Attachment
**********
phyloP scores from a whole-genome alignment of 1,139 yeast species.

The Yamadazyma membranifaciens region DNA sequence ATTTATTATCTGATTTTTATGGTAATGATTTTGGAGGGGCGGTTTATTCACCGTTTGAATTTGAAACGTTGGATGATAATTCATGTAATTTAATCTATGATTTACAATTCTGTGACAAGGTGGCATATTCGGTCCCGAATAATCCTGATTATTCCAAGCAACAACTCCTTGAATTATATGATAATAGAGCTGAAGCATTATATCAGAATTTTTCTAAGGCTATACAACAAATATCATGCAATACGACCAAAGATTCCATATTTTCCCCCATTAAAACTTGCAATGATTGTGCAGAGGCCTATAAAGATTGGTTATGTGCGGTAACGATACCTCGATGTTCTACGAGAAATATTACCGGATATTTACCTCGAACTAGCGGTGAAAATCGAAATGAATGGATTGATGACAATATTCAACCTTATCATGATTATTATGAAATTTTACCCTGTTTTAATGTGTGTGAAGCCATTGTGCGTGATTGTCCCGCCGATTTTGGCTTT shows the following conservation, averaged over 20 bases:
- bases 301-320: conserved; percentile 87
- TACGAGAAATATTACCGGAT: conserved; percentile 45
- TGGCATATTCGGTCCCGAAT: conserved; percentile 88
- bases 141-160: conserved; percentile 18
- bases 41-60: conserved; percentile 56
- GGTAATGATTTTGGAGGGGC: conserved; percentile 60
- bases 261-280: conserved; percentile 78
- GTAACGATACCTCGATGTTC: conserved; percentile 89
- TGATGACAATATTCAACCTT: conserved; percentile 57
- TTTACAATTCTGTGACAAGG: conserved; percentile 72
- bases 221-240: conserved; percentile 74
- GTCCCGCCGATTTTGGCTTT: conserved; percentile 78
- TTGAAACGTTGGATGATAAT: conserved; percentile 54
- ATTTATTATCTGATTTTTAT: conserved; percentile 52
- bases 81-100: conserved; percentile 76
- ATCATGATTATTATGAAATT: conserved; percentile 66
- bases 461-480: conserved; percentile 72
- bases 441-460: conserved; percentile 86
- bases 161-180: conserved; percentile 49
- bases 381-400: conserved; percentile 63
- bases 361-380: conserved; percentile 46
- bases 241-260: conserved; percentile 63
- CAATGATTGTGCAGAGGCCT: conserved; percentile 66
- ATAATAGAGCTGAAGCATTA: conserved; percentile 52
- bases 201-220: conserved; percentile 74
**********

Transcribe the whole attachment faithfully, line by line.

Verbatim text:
phyloP scores from a whole-genome alignment of 1,139 yeast species.

The Yamadazyma membranifaciens region DNA sequence ATTTATTATCTGATTTTTATGGTAATGATTTTGGAGGGGCGGTTTATTCACCGTTTGAATTTGAAACGTTGGATGATAATTCATGTAATTTAATCTATGATTTACAATTCTGTGACAAGGTGGCATATTCGGTCCCGAATAATCCTGATTATTCCAAGCAACAACTCCTTGAATTATATGATAATAGAGCTGAAGCATTATATCAGAATTTTTCTAAGGCTATACAACAAATATCATGCAATACGACCAAAGATTCCATATTTTCCCCCATTAAAACTTGCAATGATTGTGCAGAGGCCTATAAAGATTGGTTATGTGCGGTAACGATACCTCGATGTTCTACGAGAAATATTACCGGATATTTACCTCGAACTAGCGGTGAAAATCGAAATGAATGGATTGATGACAATATTCAACCTTATCATGATTATTATGAAATTTTACCCTGTTTTAATGTGTGTGAAGCCATTGTGCGTGATTGTCCCGCCGATTTTGGCTTT shows the following conservation, averaged over 20 bases:
- bases 301-320: conserved; percentile 87
- TACGAGAAATATTACCGGAT: conserved; percentile 45
- TGGCATATTCGGTCCCGAAT: conserved; percentile 88
- bases 141-160: conserved; percentile 18
- bases 41-60: conserved; percentile 56
- GGTAATGATTTTGGAGGGGC: conserved; percentile 60
- bases 261-280: conserved; percentile 78
- GTAACGATACCTCGATGTTC: conserved; percentile 89
- TGATGACAATATTCAACCTT: conserved; percentile 57
- TTTACAATTCTGTGACAAGG: conserved; percentile 72
- bases 221-240: conserved; percentile 74
- GTCCCGCCGATTTTGGCTTT: conserved; percentile 78
- TTGAAACGTTGGATGATAAT: conserved; percentile 54
- ATTTATTATCTGATTTTTAT: conserved; percentile 52
- bases 81-100: conserved; percentile 76
- ATCATGATTATTATGAAATT: conserved; percentile 66
- bases 461-480: conserved; percentile 72
- bases 441-460: conserved; percentile 86
- bases 161-180: conserved; percentile 49
- bases 381-400: conserved; percentile 63
- bases 361-380: conserved; percentile 46
- bases 241-260: conserved; percentile 63
- CAATGATTGTGCAGAGGCCT: conserved; percentile 66
- ATAATAGAGCTGAAGCATTA: conserved; percentile 52
- bases 201-220: conserved; percentile 74